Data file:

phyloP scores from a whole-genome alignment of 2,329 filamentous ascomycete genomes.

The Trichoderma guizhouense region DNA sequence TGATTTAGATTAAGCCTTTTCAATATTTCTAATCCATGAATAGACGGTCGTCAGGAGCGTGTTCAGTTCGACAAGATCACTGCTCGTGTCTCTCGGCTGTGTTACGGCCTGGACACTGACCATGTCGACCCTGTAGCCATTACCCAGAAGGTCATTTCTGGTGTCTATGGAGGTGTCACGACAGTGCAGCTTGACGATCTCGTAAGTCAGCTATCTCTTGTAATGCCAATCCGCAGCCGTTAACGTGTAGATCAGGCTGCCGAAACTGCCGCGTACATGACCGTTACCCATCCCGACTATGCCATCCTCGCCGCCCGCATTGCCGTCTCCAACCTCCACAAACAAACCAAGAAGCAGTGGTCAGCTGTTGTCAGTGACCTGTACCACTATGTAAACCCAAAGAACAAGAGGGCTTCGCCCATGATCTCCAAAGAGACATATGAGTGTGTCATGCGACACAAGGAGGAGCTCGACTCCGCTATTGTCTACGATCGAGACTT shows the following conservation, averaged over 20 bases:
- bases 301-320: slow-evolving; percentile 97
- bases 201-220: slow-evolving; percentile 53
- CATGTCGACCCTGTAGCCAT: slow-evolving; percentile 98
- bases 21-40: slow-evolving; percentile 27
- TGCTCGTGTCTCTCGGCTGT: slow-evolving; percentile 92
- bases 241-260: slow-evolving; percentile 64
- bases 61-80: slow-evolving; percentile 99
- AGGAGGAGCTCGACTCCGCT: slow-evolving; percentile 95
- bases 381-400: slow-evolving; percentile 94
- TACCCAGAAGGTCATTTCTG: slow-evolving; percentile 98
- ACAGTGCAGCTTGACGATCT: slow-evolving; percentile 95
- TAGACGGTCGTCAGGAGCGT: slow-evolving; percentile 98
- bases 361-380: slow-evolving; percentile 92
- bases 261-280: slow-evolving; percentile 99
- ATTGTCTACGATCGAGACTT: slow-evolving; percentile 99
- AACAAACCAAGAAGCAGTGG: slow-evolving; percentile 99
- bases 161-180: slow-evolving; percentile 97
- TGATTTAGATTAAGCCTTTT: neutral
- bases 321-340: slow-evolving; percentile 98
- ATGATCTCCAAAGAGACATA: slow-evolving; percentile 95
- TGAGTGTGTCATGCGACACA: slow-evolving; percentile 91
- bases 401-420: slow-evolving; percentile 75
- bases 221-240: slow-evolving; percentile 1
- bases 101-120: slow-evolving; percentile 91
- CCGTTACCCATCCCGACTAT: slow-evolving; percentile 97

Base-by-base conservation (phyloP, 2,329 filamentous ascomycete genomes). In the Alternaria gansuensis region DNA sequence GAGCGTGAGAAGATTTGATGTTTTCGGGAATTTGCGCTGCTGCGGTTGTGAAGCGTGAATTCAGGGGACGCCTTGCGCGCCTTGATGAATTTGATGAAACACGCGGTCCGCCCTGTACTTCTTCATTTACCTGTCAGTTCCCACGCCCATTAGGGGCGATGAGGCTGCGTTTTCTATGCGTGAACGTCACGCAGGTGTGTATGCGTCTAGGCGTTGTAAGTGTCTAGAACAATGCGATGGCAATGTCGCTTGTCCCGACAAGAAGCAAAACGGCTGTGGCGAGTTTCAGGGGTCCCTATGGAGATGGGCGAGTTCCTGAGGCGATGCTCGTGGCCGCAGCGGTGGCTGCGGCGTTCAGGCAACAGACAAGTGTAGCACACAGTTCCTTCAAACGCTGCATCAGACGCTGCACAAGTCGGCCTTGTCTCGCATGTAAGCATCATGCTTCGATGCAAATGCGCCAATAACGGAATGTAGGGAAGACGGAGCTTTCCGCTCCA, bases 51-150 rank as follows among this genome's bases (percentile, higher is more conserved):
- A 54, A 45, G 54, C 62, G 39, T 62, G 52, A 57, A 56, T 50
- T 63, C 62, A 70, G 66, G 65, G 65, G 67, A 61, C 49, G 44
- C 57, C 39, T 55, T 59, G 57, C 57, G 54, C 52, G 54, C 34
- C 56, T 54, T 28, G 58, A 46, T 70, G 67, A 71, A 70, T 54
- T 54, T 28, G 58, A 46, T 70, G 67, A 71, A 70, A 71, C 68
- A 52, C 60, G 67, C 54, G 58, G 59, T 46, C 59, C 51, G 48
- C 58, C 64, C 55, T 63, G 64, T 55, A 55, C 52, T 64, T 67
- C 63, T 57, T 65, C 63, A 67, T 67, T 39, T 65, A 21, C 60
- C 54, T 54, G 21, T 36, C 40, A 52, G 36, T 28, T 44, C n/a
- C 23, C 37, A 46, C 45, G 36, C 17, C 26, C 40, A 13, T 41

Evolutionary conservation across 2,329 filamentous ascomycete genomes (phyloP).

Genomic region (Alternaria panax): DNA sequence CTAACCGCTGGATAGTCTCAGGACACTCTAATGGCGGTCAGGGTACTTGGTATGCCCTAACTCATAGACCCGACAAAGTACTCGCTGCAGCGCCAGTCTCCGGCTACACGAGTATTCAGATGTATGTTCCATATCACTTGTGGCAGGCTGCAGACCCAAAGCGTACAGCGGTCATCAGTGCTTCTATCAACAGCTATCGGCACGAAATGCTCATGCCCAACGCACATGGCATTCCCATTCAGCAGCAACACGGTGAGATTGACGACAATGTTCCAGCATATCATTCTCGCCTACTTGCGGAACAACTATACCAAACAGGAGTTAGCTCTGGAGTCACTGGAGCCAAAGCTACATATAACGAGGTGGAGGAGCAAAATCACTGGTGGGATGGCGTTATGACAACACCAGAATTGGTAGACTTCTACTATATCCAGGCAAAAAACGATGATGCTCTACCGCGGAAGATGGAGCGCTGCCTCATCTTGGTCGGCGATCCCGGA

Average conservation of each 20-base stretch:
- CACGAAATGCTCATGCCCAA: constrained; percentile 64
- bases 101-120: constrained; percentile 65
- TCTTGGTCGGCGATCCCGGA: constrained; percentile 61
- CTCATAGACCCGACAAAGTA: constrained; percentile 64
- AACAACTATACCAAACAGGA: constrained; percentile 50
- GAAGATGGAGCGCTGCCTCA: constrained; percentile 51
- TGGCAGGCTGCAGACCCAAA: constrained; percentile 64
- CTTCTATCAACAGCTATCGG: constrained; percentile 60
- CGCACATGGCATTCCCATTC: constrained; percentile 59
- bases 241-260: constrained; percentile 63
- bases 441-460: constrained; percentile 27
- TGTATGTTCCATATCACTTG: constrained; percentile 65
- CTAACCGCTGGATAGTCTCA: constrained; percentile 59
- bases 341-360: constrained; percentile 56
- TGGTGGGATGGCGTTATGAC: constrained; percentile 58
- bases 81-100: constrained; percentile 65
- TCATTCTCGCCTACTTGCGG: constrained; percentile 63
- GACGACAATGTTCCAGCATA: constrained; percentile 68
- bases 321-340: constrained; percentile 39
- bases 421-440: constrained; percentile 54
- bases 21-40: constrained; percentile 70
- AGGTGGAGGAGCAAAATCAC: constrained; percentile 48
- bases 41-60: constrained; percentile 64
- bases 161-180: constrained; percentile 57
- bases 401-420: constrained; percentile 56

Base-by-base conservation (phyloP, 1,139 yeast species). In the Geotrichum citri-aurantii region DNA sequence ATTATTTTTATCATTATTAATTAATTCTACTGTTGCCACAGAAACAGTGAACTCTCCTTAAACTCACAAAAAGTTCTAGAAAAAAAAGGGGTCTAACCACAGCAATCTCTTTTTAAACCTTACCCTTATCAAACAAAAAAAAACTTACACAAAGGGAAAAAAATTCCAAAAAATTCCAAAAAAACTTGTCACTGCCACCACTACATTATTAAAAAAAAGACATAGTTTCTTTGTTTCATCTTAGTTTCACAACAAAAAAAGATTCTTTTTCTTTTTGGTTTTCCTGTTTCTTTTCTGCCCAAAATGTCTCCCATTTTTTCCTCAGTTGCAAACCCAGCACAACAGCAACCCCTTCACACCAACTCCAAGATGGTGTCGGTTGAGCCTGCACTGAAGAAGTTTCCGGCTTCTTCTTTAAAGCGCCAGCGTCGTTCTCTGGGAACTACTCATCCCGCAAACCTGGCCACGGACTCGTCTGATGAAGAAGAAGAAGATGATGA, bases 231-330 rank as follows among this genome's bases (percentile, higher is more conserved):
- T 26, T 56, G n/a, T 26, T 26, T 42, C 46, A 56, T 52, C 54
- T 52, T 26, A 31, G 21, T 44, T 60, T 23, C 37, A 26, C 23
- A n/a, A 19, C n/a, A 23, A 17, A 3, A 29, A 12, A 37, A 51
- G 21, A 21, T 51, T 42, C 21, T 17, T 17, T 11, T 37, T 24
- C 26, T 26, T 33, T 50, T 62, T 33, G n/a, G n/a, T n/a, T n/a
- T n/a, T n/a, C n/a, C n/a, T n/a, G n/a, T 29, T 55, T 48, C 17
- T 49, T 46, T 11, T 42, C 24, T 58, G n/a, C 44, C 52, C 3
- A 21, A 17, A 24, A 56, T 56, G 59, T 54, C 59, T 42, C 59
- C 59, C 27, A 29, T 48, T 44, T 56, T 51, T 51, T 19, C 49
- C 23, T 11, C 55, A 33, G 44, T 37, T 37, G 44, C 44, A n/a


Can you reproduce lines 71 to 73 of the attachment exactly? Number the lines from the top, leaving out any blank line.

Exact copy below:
- G 21, A 21, T 51, T 42, C 21, T 17, T 17, T 11, T 37, T 24
- C 26, T 26, T 33, T 50, T 62, T 33, G n/a, G n/a, T n/a, T n/a
- T n/a, T n/a, C n/a, C n/a, T n/a, G n/a, T 29, T 55, T 48, C 17